The energy system will become less and less centralized, consisting of many distributed consumers and producers and therefore distributed energy resources (DER). Due to this decentralization, the communication infrastructure must be adapted, enhanced and deployed in order to receive proper and up-to-date information about the current demand as well as the generation. Based on this data, more precise predictions can be achieved, which help to organize the system of systems in the energy domain. Furthermore, the local energy management systems must be extended with computational power and intelligence to support the decentral organization of the smart grid.
Virtual power plants (VPP) are an example of horizontal interconnectedness, in which energy generation units of different type and size are interconnected using standardized communication protocols to act like a single big power plant in order to provide a stable and continuous energy. The connected appliances or installations have to meet certain requirements, e.g. conform to the VHPready standard. To balance these kinds of plants, not only generation units, but also storage and consumption entities are required to balance the input and output according to the current demand.
Societal/Human: Users can benefit from connecting the available DER to a central stakeholder as an alternative source of income for the feed-in tariff. VPP operators can use the connected appliances to support the stability of the whole grid, due to control capabilities of each participating entity.
Process: Processes and utilization are optimized based on the operators’ view. Whereas also other optimization strategies are feasible. Information about processes and equipment are transparent to the operator as well as the owner of DER due to billing purposes. Negotiations, management and control between VPP and DER can be partially or fully automated.
Information: Data can be processed in the VPP Backend. Systems will use data also from other sources to predict generation and demand.
Technology: Local energy management systems or gateways.
The vertical interconnectedness in the energy domain can be represented by (local) energy management systems (EMS) which operate, monitor and control, e.g. single buildings or even blocks of buildings – in the field layer different sensor values are collected from several devices and actuators can be controlled. These devices, like simple powermeters or heat pumps are connected to an energy management system as a central controller. Communication protocols and standards like Modbus, KNX, M-Bus, OPC, OBIX as well as proprietary solutions like Apple HomeKit are used in this domain. On top of simple monitoring and control higher value applications and services can be implemented to allow for more accurate predictions, to implement complex rules to support home automation or energy efficiency. These services heavily rely on proper data, adequate models and representations to predict feasible own offerings and demands which are the basis to provide capabilities and services such as load shifting or demand side management.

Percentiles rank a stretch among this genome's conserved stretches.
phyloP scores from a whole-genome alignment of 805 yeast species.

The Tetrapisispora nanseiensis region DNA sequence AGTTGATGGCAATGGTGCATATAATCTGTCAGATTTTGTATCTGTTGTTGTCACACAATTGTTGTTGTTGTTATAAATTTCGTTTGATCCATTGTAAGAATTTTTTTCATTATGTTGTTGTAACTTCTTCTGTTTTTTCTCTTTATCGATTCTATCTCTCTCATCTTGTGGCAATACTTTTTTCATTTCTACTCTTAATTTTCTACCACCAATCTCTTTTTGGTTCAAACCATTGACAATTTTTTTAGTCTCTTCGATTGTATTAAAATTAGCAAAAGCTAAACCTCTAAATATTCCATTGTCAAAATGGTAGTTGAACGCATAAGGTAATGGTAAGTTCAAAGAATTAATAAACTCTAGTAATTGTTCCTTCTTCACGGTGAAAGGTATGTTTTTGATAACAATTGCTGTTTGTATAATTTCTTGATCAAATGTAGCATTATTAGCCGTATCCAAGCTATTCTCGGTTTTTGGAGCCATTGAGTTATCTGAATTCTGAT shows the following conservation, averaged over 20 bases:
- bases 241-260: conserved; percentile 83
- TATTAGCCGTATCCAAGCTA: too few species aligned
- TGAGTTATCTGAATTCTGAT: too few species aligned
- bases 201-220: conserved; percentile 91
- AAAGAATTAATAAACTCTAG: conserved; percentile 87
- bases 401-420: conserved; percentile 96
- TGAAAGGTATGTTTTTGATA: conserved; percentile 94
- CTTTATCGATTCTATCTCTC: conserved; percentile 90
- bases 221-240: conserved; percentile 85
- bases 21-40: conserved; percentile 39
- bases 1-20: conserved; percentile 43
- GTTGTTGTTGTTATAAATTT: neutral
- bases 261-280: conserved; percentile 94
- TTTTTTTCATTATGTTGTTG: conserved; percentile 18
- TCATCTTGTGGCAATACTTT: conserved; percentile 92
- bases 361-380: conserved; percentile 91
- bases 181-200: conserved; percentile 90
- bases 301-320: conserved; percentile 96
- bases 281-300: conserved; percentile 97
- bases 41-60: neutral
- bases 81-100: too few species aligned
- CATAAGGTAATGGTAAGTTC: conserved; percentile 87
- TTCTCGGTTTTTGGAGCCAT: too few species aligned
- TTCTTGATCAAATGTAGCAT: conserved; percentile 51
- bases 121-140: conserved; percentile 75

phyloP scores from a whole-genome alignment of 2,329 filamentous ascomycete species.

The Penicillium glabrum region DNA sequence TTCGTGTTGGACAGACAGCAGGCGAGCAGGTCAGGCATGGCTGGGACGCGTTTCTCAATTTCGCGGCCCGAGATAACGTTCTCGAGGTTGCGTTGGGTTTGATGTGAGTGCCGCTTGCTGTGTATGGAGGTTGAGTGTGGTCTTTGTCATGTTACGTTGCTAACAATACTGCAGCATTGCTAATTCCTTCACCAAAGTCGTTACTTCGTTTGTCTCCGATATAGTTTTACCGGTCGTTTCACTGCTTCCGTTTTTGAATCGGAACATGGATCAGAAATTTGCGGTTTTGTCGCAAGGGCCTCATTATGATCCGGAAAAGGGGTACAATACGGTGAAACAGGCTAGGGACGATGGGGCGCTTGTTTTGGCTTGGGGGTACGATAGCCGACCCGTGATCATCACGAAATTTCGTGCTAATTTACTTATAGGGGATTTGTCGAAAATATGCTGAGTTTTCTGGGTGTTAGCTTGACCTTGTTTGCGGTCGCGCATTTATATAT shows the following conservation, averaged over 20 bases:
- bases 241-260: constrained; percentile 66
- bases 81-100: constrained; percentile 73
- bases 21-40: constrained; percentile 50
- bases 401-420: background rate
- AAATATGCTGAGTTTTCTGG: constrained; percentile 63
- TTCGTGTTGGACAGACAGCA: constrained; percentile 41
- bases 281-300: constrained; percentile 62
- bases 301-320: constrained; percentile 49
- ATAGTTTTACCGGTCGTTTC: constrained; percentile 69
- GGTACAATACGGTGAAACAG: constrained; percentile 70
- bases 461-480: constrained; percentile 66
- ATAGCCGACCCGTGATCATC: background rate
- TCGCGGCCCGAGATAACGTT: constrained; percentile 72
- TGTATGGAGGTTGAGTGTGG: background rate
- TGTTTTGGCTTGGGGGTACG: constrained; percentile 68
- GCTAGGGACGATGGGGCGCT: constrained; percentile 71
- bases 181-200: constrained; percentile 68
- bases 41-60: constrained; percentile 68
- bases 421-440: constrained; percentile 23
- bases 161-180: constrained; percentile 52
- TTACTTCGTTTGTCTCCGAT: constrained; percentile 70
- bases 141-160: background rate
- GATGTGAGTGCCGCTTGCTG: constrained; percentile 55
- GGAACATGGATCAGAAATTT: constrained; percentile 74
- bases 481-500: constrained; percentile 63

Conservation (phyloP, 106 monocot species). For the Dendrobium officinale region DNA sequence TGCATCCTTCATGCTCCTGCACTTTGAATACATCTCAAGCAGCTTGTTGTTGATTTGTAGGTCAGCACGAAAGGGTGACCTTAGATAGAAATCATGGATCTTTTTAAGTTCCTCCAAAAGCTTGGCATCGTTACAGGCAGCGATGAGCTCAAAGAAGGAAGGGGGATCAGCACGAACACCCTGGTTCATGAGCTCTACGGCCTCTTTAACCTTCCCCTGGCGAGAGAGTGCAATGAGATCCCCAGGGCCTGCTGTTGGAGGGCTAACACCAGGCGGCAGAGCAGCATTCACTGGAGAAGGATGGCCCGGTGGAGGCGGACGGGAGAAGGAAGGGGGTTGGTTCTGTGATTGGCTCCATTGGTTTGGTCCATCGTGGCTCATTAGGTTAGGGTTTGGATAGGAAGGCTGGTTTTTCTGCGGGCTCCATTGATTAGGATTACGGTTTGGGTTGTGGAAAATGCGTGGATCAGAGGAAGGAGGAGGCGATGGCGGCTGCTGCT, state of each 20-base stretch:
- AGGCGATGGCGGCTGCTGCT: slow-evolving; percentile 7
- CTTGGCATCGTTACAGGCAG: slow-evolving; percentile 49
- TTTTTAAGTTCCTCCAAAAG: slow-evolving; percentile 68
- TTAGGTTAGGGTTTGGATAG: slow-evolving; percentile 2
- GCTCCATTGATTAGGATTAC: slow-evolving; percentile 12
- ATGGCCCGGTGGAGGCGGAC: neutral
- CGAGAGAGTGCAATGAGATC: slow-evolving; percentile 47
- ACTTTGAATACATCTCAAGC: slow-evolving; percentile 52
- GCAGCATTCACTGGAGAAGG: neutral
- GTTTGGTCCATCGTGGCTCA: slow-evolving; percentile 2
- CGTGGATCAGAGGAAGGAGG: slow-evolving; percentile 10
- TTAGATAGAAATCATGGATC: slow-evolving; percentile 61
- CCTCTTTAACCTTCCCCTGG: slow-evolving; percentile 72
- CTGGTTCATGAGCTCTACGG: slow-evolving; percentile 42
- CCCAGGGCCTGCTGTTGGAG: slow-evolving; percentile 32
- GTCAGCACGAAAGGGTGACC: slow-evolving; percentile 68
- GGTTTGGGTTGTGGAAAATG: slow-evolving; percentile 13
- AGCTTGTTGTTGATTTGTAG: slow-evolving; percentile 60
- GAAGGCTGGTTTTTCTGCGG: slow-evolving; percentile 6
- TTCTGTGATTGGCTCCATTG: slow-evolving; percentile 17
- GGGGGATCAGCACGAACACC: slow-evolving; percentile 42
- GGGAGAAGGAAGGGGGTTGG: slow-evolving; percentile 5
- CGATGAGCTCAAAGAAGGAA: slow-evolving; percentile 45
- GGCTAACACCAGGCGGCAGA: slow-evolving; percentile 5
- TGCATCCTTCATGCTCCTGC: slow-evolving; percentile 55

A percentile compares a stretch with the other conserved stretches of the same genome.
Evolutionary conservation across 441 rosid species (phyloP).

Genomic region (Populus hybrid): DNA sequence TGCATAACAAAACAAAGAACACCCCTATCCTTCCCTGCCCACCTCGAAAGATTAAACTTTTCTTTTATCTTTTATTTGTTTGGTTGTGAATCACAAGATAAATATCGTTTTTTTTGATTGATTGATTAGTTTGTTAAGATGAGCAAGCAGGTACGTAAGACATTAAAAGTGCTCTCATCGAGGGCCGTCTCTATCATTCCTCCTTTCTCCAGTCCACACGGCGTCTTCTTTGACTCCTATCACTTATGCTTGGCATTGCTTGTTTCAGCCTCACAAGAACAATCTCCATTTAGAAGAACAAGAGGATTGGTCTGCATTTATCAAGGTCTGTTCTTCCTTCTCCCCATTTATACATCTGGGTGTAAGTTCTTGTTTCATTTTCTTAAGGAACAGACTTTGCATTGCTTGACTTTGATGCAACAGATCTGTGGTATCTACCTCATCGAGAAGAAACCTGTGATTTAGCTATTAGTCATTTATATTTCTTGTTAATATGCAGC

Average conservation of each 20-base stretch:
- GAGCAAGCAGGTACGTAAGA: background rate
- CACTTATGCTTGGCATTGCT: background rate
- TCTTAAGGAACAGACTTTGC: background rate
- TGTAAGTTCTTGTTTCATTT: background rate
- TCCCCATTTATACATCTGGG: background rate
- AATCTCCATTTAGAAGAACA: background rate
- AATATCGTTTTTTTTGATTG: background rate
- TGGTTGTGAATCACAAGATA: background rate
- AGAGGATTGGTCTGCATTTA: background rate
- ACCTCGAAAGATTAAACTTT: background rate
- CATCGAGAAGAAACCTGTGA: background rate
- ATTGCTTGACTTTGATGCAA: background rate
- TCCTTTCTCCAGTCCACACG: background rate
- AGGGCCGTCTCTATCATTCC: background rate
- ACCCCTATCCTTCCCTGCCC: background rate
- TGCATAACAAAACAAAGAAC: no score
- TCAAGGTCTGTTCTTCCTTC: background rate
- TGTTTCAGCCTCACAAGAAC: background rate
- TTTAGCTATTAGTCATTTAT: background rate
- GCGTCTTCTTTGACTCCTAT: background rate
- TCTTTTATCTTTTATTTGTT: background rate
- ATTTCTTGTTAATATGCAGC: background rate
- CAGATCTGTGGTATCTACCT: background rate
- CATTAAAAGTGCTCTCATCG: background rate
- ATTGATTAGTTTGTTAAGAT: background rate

Societal/Human: Buildings operate autonomously in order to be energy efficient and/or convenient. These buildings can contribute to environmental challenges.
Process: Processes and utilization can be adapted to customer demand and preferences. Energy related services can be offered to external stakeholders. High quality predictions can help to increase the overall efficiency.
Information: Data can be processed in the local EMS or e.g. by using cloud-based solutions for computational intense tasks.
Technology: EMS, Building Management and Control Systems.
The increased level of servitisation can be seen as a result of the digitization process. In the industry and production domain a shift to selling production capabilities or operational times instead of products or machinery can be observed – here terms like “power by the hour” (this is actually a Rolls-Royce registered trademark) or production as a service apply. In this context of the energy domain pay per use models, where the customer only gets charged for the actual consumption, are quite common. Quite new is the factor that appliances or equipment, available at the local sites are used to enable novel services. In this context small, local storage systems can be combined to a so-called swarm battery. The resulting virtual large-scale battery can be used to act as an entity on the energy market or to share energy among participants. In this case technologies supporting communication, remote control and accountability are required to support appropriate billing depending on the contribution of the single appliances.
Energy Scenario D: Specific functionality with limited interconnectedness in a lowly digitized environment
As a fallback to the interconnected services the autonomous operation can be highlighted as an extension to Scenario B. In case the local appliances cannot be connected to external stakeholders the available resources will be used to maintain the required operation locally or with in a limited area. These Micro Grid scenarios can be mapped very well at the neighborhood level. Each building, as a local node in the Micro Grid, offers its services locally in the form of demand response, load shifting, storage capacity, and generation. Due to the local character on the level of e.g. an urban district, this also enables the transfer of further resources such as heat or cooling capabilities. This illustrates the idea of scalability by interconnecting smart energy efficient buildings, which can operate autonomously as a fallback, to a smart micro grid or a smart neighborhood to share and trade available resources.
Aspects on societal/human, processes, information and technologies for scenarios C and D are quite similar to the above scenarios. See above.